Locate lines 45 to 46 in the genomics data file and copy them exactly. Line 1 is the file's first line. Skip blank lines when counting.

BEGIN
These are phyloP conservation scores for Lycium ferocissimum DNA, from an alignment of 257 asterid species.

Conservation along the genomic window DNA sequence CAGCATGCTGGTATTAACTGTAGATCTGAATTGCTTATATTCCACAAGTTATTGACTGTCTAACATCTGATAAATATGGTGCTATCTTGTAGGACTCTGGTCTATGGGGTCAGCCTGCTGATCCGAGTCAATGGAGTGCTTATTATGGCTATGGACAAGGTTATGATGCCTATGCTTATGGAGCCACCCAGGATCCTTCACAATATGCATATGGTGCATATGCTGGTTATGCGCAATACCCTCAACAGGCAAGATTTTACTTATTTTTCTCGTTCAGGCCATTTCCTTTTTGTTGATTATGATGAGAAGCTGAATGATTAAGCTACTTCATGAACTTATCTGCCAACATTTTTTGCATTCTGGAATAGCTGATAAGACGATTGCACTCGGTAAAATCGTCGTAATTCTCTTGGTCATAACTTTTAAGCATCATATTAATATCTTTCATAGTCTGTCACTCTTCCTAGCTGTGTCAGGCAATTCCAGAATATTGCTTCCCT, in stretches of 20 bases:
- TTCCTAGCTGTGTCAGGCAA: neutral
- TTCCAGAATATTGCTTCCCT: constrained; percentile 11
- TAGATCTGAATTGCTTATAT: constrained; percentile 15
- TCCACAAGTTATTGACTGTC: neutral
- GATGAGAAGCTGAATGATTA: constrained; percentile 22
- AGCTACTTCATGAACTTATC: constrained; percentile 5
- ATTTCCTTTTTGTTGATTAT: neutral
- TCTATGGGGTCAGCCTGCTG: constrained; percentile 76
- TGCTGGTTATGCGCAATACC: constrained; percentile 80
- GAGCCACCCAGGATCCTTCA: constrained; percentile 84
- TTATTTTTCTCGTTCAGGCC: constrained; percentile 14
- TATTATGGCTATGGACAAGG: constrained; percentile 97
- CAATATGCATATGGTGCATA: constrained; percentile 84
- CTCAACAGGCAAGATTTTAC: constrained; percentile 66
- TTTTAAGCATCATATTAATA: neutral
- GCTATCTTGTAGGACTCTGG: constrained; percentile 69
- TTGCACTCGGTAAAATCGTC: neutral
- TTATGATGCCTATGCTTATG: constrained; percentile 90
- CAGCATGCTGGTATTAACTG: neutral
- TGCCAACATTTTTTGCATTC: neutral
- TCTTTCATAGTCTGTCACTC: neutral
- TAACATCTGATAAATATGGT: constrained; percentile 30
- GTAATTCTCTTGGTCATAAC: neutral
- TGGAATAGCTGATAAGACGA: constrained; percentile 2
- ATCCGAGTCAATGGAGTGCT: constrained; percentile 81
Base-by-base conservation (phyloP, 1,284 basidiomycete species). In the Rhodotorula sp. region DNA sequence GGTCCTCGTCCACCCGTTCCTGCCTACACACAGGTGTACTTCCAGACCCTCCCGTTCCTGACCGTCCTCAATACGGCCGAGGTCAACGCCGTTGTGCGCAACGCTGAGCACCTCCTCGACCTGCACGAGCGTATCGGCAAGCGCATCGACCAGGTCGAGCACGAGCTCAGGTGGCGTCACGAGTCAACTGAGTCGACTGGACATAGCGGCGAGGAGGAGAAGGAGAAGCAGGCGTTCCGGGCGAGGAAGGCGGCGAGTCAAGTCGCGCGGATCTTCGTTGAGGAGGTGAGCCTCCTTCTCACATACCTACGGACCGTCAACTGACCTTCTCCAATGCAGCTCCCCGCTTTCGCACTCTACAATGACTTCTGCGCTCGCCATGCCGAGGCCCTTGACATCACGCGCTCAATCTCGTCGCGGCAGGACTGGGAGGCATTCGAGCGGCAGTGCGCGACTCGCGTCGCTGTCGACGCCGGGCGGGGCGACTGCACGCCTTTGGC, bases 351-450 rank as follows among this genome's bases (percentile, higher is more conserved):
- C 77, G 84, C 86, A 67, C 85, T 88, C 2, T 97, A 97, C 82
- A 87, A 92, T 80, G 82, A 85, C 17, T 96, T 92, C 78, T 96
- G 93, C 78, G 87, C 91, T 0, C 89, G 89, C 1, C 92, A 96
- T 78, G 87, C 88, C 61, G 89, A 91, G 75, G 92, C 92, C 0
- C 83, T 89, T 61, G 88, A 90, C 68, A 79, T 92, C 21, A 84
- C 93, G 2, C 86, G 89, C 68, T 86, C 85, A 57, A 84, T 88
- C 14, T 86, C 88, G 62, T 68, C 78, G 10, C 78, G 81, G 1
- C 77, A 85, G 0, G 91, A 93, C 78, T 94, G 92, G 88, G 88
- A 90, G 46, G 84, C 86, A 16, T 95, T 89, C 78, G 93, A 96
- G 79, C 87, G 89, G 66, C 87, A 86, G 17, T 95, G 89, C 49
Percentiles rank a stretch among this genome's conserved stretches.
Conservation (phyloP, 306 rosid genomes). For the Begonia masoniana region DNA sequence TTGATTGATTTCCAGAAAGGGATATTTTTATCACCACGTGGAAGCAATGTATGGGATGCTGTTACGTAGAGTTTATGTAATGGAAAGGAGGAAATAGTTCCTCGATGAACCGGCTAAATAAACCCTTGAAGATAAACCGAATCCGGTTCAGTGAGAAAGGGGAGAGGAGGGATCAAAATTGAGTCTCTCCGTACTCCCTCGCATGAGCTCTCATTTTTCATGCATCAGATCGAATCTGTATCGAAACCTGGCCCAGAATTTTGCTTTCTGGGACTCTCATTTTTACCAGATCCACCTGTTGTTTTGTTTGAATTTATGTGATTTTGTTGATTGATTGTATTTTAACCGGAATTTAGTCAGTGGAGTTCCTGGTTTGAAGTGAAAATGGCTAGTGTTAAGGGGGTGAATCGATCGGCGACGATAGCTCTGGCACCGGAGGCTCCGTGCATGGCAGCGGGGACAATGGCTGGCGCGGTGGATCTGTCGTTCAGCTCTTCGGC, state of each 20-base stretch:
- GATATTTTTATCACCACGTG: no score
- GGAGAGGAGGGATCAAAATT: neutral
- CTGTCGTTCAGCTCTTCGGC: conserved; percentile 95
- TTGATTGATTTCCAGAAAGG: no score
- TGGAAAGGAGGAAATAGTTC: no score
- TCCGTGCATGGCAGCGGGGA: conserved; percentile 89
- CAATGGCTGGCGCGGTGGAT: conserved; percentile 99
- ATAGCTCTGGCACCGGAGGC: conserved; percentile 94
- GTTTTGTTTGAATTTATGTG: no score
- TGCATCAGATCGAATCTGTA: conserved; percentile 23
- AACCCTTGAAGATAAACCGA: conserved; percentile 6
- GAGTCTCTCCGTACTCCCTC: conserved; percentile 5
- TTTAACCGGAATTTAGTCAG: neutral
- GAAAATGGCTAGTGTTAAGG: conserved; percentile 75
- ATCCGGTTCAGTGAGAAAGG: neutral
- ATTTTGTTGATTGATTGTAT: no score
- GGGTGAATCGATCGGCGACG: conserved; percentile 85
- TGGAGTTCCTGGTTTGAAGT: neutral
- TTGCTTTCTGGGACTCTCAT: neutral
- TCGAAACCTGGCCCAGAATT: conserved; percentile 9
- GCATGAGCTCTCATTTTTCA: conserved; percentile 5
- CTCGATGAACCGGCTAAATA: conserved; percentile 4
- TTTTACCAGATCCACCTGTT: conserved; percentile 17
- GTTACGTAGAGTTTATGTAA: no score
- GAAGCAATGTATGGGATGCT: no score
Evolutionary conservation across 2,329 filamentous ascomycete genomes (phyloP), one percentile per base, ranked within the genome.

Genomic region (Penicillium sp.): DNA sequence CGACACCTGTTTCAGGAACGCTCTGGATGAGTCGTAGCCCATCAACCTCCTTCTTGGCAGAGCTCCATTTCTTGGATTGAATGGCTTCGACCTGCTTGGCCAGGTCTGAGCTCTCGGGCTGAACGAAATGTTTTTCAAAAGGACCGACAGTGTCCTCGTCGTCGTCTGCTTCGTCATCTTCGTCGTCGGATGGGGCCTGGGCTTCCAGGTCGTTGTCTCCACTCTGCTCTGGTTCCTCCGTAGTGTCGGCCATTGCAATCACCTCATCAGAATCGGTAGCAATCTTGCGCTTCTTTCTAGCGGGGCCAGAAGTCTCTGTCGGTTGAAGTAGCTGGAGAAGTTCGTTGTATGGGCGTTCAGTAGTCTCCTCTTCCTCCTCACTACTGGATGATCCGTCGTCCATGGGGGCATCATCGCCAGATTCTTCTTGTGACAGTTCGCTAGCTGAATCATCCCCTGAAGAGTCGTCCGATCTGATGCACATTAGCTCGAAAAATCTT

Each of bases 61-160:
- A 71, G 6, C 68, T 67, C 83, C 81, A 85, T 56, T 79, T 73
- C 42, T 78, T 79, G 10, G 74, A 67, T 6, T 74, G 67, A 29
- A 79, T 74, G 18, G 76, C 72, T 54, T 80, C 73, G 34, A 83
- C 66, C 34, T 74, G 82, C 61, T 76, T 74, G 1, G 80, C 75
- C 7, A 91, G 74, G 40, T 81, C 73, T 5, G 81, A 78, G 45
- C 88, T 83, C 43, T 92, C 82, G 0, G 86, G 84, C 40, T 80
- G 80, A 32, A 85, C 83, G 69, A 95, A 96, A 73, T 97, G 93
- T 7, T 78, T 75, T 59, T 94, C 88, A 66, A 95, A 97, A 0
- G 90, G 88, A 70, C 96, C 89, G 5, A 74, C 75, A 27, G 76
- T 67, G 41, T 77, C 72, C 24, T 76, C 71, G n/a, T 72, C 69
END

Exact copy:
- TGGAAAGGAGGAAATAGTTC: no score
- TCCGTGCATGGCAGCGGGGA: conserved; percentile 89